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2. Measurement Process Characterization
2.5. Uncertainty analysis
2.5.3. Type A evaluations
2.5.3.3. Type A evaluations of bias

2.5.3.3.1.

Inconsistent bias

Strategy for inconsistent bias -- apply a zero correction If there is significant bias but it changes direction over time, a zero correction is assumed and the standard deviation of the correction is reported as a type A uncertainty; namely,

s(correction) = (1/SQRT(3))*MaxBias
Computations based on uniform or normal distribution The equation for estimating the standard deviation of the correction assumes that biases are uniformly distributed between {-max |bias|, + max |bias|}. This assumption is quite conservative. It gives a larger uncertainty than the assumption that the biases are normally distributed. If normality is a more reasonable assumption, substitute the number '3' for the 'square root of 3' in the equation above.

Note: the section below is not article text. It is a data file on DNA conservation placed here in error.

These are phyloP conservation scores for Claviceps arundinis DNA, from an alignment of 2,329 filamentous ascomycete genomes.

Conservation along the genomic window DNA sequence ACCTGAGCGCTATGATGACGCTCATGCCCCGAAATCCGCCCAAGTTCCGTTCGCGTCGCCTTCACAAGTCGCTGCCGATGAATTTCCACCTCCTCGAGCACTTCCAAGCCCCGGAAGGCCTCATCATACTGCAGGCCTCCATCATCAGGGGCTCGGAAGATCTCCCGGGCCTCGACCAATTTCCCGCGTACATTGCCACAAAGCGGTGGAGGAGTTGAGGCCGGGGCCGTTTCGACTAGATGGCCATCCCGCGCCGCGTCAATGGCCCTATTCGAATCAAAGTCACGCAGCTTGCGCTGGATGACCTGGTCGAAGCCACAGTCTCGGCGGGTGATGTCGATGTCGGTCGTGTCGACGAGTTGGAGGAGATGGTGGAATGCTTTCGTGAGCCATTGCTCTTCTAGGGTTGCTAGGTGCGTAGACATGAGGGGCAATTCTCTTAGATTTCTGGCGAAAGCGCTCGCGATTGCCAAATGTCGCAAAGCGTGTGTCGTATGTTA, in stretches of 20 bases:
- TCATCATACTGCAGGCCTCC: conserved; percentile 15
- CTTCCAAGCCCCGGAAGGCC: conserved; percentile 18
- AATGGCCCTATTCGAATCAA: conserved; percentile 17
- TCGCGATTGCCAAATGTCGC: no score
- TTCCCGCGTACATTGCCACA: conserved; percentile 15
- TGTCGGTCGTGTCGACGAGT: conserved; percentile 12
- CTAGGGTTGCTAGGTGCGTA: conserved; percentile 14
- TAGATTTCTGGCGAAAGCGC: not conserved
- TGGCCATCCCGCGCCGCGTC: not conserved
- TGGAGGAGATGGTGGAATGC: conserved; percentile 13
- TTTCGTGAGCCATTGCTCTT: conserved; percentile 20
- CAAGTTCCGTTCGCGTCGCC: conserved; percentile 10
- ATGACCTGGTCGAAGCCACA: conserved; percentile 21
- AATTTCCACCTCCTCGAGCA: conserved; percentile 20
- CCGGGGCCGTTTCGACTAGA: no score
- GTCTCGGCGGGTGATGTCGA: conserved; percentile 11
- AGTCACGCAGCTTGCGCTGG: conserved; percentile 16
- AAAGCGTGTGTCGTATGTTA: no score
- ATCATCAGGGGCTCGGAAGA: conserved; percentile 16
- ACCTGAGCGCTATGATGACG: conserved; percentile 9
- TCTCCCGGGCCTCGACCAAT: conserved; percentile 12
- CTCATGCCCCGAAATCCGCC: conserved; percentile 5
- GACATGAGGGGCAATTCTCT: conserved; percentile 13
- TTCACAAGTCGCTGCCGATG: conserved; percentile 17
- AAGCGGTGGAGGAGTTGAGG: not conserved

Example of change in bias over time The results of resistivity measurements with five probes on five silicon wafers are shown below for probe #283, which is the probe of interest at this level with the artifacts being 1 ohm.cm wafers. The bias for probe #283 is negative for run 1 and positive for run 2 with the runs separated by a two-month time period. The correction is taken to be zero.


          Table of biases (ohm.cm) for probe 283
            Wafer Probe    Run 1       Run 2

            -----------------------------------

              11   283   0.0000340  -0.0001841
              26   283  -0.0001000   0.0000861
              42   283   0.0000181   0.0000781
             131   283  -0.0000701   0.0001580
             208   283  -0.0000240   0.0001879

          Average  283  -0.0000284   0.0000652

A conservative assumption is that the bias could fall somewhere within the limits a, with a = maximum bias or 0.0000652 ohm.cm. The standard deviation of the correction is included as a type A systematic component of the uncertainty.

s(correction) = (1/SQRT(3))*MaxBias = 0.000038*ohm*cm
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